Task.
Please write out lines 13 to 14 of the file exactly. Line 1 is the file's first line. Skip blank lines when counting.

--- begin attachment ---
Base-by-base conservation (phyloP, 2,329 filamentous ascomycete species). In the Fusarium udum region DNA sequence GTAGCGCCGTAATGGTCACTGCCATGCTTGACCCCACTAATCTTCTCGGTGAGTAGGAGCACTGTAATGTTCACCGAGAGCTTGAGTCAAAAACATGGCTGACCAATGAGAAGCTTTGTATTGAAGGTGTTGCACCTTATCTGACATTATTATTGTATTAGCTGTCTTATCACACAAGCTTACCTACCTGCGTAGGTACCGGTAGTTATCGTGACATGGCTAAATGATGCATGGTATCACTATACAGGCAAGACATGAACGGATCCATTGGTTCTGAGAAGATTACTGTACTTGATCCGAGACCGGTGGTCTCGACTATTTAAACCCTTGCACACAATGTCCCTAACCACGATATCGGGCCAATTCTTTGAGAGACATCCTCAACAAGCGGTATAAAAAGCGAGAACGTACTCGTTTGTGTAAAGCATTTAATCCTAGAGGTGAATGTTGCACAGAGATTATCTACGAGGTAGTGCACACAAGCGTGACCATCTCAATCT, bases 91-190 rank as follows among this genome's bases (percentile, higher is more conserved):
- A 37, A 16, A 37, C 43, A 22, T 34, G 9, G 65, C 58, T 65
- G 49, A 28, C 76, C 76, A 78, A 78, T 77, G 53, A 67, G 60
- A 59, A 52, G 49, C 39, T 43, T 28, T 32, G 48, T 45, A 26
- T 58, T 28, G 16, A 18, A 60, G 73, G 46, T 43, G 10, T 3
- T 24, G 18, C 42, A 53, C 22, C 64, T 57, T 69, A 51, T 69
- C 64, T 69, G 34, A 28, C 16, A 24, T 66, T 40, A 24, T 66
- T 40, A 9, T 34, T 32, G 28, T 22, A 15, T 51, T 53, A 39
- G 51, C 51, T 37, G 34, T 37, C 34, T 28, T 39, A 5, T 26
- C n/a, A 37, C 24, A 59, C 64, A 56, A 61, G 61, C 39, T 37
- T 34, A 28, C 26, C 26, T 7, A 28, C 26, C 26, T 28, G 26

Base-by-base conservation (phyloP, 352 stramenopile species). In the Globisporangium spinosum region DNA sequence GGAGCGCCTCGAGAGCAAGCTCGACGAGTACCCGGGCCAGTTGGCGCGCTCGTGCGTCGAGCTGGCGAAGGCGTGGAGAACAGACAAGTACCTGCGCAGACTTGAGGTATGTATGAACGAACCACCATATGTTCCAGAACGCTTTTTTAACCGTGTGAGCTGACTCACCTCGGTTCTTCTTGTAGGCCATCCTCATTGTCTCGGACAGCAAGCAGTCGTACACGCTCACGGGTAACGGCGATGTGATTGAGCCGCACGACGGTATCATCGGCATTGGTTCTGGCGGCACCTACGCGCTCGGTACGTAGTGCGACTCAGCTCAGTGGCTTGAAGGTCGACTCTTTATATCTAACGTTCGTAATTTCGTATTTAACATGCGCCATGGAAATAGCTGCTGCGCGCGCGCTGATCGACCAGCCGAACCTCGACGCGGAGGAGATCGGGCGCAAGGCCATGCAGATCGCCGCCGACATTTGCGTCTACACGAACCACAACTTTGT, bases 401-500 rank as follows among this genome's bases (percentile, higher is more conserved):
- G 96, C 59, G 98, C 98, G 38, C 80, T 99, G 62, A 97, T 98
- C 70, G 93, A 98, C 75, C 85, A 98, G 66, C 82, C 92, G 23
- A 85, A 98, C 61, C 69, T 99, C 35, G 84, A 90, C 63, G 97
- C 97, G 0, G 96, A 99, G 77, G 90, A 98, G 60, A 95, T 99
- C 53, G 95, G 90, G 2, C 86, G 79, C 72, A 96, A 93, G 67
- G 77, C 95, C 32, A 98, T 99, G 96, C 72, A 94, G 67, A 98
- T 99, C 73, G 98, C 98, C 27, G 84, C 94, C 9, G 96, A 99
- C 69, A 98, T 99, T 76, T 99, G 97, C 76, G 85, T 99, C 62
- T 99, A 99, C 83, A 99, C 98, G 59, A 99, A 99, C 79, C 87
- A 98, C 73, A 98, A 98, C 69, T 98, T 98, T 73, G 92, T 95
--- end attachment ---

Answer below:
- G 96, C 59, G 98, C 98, G 38, C 80, T 99, G 62, A 97, T 98
- C 70, G 93, A 98, C 75, C 85, A 98, G 66, C 82, C 92, G 23